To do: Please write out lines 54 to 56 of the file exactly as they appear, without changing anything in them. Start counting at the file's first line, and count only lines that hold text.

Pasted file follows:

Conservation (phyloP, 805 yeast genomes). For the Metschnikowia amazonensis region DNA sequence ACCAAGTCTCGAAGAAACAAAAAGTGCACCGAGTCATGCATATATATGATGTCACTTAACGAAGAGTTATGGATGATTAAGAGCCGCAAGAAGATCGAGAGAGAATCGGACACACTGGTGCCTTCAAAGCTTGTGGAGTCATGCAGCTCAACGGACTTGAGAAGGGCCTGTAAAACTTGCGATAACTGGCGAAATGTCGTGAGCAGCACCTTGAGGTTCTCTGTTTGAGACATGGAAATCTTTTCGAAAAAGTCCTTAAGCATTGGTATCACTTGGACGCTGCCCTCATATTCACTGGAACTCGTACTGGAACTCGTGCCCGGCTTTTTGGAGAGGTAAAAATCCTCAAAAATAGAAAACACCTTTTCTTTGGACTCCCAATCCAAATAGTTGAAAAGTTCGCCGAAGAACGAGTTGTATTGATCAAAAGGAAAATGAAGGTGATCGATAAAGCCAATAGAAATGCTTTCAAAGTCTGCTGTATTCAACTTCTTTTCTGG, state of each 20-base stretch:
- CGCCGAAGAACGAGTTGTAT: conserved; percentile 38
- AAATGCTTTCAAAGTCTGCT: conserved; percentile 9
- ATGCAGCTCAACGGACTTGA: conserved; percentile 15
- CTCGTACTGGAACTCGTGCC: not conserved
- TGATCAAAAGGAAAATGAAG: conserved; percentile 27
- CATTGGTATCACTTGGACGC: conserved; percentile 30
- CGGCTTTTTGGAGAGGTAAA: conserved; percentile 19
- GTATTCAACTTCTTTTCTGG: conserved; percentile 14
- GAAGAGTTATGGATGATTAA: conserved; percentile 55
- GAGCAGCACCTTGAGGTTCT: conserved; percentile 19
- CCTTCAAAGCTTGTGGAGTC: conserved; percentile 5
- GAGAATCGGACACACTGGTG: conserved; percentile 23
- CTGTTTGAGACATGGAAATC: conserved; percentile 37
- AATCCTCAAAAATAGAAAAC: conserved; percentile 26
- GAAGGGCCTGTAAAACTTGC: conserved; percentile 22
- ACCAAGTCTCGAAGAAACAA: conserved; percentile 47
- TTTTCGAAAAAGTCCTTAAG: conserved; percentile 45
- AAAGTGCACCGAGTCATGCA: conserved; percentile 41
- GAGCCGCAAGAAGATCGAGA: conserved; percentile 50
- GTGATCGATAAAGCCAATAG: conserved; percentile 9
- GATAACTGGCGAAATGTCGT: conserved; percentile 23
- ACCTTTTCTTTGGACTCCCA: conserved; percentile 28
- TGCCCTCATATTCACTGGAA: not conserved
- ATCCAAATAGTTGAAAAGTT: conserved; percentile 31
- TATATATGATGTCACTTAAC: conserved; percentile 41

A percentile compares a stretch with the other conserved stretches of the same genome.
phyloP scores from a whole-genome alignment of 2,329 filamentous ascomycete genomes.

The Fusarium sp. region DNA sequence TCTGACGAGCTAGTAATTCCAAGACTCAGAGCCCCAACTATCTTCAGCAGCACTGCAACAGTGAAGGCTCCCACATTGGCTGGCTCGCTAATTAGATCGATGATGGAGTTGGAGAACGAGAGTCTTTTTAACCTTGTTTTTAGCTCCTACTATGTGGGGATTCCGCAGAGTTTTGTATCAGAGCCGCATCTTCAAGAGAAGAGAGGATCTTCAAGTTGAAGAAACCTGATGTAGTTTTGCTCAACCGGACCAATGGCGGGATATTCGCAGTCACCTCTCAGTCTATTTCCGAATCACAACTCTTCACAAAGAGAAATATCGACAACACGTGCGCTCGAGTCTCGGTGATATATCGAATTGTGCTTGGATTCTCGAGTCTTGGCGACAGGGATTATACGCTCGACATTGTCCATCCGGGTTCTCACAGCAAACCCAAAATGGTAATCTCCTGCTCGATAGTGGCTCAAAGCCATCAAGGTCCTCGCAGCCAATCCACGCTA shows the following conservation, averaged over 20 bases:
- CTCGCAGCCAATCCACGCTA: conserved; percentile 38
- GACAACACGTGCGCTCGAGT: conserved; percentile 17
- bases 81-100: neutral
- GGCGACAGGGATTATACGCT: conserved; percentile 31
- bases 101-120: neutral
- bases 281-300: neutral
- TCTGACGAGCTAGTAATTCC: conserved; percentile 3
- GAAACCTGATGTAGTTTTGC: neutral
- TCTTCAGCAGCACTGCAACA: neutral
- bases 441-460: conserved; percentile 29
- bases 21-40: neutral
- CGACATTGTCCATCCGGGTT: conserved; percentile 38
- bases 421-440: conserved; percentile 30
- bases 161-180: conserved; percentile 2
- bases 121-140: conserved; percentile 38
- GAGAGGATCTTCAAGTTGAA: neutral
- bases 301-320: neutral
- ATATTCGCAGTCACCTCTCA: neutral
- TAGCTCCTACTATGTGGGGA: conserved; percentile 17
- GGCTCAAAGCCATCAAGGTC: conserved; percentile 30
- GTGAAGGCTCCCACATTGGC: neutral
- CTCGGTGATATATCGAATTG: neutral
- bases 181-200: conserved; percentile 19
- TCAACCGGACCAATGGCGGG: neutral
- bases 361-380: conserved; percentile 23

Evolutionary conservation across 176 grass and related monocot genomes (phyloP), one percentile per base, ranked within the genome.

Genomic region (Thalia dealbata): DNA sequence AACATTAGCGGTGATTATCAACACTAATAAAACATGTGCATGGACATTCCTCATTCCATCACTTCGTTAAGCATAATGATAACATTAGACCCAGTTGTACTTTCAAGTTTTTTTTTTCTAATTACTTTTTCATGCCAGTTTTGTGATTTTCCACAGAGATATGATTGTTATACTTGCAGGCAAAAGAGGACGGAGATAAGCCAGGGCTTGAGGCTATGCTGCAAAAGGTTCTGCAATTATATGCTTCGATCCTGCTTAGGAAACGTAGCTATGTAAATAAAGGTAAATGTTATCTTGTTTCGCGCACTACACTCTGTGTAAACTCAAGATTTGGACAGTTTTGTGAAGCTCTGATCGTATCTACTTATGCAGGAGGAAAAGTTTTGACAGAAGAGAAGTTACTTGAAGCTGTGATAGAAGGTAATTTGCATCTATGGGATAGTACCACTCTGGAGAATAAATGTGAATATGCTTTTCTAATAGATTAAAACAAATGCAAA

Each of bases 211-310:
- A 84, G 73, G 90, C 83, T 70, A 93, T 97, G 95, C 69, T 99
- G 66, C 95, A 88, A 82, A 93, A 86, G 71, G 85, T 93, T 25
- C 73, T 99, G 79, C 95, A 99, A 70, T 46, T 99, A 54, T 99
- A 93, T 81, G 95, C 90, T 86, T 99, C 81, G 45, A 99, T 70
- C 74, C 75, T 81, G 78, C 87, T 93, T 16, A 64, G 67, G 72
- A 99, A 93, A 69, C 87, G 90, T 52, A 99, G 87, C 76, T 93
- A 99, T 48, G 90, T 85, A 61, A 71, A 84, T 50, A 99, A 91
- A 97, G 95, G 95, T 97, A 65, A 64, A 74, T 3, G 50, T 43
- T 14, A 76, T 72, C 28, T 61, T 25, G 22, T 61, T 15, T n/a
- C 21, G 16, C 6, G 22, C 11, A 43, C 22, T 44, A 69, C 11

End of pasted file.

- bases 361-380: conserved; percentile 23

Evolutionary conservation across 176 grass and related monocot genomes (phyloP), one percentile per base, ranked within the genome.

Genomic region (Thalia dealbata): DNA sequence AACATTAGCGGTGATTATCAACACTAATAAAACATGTGCATGGACATTCCTCATTCCATCACTTCGTTAAGCATAATGATAACATTAGACCCAGTTGTACTTTCAAGTTTTTTTTTTCTAATTACTTTTTCATGCCAGTTTTGTGATTTTCCACAGAGATATGATTGTTATACTTGCAGGCAAAAGAGGACGGAGATAAGCCAGGGCTTGAGGCTATGCTGCAAAAGGTTCTGCAATTATATGCTTCGATCCTGCTTAGGAAACGTAGCTATGTAAATAAAGGTAAATGTTATCTTGTTTCGCGCACTACACTCTGTGTAAACTCAAGATTTGGACAGTTTTGTGAAGCTCTGATCGTATCTACTTATGCAGGAGGAAAAGTTTTGACAGAAGAGAAGTTACTTGAAGCTGTGATAGAAGGTAATTTGCATCTATGGGATAGTACCACTCTGGAGAATAAATGTGAATATGCTTTTCTAATAGATTAAAACAAATGCAAA